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wise flawed findings. For the reasons more fully detailed below, the plaintiffs' motion is granted and the defendants and defendant-intervenor's motions are denied.

I. BACKGROUND

The issues posed by the instant suit are best understood in the context of the general statutory framework and the history of efforts to bring the gray wolf back from the brink of extinction. These subjects are examined first, followed by an overview of previous attempts by the FWS to delist the wolf population at issue and the specific facts and procedural history of this case.

A. Statutory Framework: The Endangered Species Act Of 1973

The ESA is " the most comprehensive legislation for the preservation of endangered species ever enacted by any nation" in the world. Tenn. Valley Auth. v. Hill, 437 U.S. 153, 180, 98 S.Ct. 2279, 57 L.Ed.2d 117 (1978); In re Am. Rivers & Idaho Rivers United, 372 F.3d 413, 414, 362 U.S.App.D.C. 46 (D.C. Cir. 2004) (quoting id.). The multi-faceted purpose of this landmark legislation is " to provide a means whereby the ecosystems upon which endangered species and threatened species depend may be conserved, to provide a program for the conservation of such endangered species and threatened species, and to take such steps as may be appropriate to achieve the purposes of the treaties and conventions" that the United States has joined to protect threatened animals and ecosystems. 16 U.S.C. § 1531(b).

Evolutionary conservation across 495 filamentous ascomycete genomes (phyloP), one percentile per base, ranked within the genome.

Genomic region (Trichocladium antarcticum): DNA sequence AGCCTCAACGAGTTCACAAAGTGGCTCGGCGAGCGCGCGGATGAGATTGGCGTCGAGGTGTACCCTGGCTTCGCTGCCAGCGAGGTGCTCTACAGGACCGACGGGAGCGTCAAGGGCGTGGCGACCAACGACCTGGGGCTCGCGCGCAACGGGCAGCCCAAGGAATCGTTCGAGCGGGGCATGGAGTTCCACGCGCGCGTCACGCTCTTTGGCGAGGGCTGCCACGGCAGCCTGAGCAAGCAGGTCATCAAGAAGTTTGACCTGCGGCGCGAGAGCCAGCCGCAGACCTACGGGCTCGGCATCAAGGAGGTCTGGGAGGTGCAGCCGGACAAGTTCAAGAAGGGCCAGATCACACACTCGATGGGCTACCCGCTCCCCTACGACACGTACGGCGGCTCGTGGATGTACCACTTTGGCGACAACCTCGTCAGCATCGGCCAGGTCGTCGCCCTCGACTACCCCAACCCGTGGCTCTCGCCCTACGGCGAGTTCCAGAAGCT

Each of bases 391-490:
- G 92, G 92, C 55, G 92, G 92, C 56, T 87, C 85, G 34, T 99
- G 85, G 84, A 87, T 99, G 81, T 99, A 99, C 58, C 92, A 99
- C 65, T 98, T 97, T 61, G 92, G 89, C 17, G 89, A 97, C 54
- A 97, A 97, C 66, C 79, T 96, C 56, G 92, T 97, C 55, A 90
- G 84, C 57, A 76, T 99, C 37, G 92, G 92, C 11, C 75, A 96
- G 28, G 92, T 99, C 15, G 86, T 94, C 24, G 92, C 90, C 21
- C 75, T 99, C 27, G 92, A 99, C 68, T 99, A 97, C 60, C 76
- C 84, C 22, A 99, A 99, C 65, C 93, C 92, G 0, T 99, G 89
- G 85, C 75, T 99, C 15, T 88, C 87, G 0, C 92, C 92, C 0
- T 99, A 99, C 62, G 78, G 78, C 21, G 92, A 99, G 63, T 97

The ESA's scope is broad, potentially encompassing all fish, plant and wildlife on Earth. See 16 U.S.C. § 1531. To provide guidance, Congress delegated many of the details of enforcing the ESA's mandate to the Secretary of the Interior, who is required " to promulgate regulations listing those species of animals that are 'threatened' or 'endangered' under specified criteria, and to designate their 'critical habitat.'" Bennett v. Spear, 520 U.S. 154, 157-58, 117 S.Ct. 1154, 137 L.Ed.2d 281 (1997) (citing 16 U.S.C. § 1533). This authority has been delegated to the FWS.[4] 50 C.F.R. § 402.01(b); In re Polar Bear Endangered Species Act Listing & Section 4(d) Rule Litig.-MDL No. 1993 ( In re Polar Bear), 709 F.3d 1, 3, 404 U.S.App.D.C. 171 (D.C. Cir. 2013), cert. denied, 134 S.Ct. 310, 187 L.Ed.2d 155 (2013). To determine whether a particular animal, plant, fish, or insect belongs on the list of " endangered" or " threatened" species, " the [FWS] must first define the species so the agency can estimate its population." Am. Wildlands v. Kempthorne, 530 F.3d 991, 994, 382 U.S.App.D.C. 78 (D.C. Cir. 2008).

The ESA defines the term " species" to " include[] any subspecies of fish or wildlife or plants, and any distinct population segment of any species of vertebrate fish or wildlife which interbreeds when mature." 16 U.S.C. § 1532(16). Thus, a wildlife " species" refers not only to a taxonomic species or subspecies, but also to a smaller " distinct population segment." Id. Neither of the terms " subspecies" or " distinct population segment" is defined. Id.; Policy Regarding the Recognition of Distinct Vertebrate Population Segments Under the Endangered Species Act (" DPS Policy" ), 61 Fed.Reg. 4722, 4722 (Feb. 7, 1996).